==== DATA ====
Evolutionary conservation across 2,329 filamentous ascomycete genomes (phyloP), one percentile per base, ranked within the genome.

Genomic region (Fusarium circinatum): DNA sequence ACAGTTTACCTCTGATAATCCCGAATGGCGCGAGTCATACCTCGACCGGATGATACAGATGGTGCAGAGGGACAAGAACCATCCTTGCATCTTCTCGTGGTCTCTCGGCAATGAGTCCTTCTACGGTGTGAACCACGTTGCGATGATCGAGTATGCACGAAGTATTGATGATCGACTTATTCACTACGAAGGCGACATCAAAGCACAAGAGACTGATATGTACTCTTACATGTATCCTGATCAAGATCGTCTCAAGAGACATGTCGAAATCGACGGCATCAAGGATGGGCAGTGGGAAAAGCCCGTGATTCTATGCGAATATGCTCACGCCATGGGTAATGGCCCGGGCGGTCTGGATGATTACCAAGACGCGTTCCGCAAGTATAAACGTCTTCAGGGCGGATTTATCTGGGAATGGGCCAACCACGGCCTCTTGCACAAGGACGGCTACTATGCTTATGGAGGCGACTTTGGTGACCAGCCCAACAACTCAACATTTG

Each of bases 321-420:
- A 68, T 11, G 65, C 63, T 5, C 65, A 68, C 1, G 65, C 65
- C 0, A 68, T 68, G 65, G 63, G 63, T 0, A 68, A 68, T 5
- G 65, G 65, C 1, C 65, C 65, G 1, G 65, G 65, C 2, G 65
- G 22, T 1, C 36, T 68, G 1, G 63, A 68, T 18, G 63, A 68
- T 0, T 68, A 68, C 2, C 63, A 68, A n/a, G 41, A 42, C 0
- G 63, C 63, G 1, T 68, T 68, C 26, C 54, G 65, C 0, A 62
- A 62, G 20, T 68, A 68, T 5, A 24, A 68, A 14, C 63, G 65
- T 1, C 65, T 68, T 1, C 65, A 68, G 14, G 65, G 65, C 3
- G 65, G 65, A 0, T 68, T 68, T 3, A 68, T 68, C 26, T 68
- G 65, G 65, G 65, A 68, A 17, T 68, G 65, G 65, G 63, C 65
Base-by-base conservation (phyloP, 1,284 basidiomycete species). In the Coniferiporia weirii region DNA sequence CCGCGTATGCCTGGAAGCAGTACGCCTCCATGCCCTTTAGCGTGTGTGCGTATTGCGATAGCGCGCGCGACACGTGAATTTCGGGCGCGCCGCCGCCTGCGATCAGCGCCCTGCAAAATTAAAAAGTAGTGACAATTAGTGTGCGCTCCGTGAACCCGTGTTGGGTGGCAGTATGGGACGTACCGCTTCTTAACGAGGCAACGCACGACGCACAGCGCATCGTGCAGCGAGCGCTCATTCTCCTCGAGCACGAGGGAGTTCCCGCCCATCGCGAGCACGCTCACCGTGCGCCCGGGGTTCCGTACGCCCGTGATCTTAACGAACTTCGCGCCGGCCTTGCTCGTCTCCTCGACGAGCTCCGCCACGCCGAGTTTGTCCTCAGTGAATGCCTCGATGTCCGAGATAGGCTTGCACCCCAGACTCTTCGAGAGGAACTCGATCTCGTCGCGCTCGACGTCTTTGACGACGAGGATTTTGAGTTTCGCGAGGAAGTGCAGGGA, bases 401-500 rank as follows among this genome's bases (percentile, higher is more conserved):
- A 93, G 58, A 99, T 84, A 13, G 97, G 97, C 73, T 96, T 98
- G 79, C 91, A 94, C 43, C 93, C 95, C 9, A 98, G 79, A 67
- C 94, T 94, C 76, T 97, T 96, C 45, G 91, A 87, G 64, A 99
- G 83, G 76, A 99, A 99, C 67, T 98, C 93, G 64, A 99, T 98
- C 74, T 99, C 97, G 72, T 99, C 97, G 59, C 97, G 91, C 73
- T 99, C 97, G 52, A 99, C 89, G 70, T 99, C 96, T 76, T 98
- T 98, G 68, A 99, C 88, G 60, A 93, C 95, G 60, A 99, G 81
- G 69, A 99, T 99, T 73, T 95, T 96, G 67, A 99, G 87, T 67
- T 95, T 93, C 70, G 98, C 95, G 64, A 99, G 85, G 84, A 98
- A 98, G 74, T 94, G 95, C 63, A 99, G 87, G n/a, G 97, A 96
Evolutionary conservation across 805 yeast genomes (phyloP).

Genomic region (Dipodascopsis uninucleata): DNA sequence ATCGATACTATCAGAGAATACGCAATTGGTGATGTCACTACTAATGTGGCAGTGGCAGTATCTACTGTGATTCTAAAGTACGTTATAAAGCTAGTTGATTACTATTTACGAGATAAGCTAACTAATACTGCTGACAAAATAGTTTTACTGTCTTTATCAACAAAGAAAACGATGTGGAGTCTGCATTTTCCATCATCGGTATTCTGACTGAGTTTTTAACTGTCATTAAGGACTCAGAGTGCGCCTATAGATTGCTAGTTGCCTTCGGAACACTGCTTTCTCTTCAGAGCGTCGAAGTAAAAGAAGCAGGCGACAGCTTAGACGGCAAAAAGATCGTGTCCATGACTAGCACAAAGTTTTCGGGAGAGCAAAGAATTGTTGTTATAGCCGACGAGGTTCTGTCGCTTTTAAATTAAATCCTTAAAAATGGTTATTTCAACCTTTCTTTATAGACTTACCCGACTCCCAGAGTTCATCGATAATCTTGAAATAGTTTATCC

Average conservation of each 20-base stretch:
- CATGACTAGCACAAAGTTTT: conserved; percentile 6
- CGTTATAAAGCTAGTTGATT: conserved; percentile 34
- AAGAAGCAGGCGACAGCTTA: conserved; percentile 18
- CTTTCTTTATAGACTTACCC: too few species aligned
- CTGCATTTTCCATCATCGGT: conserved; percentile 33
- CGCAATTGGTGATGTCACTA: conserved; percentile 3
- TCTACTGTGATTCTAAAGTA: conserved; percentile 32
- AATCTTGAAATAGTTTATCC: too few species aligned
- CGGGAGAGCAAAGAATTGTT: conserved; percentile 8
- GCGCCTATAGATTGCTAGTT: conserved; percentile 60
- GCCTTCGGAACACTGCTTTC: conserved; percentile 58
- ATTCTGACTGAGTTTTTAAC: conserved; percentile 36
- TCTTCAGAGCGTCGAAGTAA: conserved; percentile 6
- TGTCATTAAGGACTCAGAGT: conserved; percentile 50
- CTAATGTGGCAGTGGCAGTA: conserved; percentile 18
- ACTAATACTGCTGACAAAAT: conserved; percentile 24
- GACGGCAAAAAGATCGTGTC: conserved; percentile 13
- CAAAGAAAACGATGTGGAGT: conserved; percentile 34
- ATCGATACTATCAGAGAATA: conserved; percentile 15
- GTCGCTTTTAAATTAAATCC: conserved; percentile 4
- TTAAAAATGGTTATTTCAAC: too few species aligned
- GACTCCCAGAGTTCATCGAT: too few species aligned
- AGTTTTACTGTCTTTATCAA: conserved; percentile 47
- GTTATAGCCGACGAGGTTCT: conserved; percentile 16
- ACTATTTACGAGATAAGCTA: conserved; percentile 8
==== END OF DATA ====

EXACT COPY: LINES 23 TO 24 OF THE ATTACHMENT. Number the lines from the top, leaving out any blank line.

- T 95, T 93, C 70, G 98, C 95, G 64, A 99, G 85, G 84, A 98
- A 98, G 74, T 94, G 95, C 63, A 99, G 87, G n/a, G 97, A 96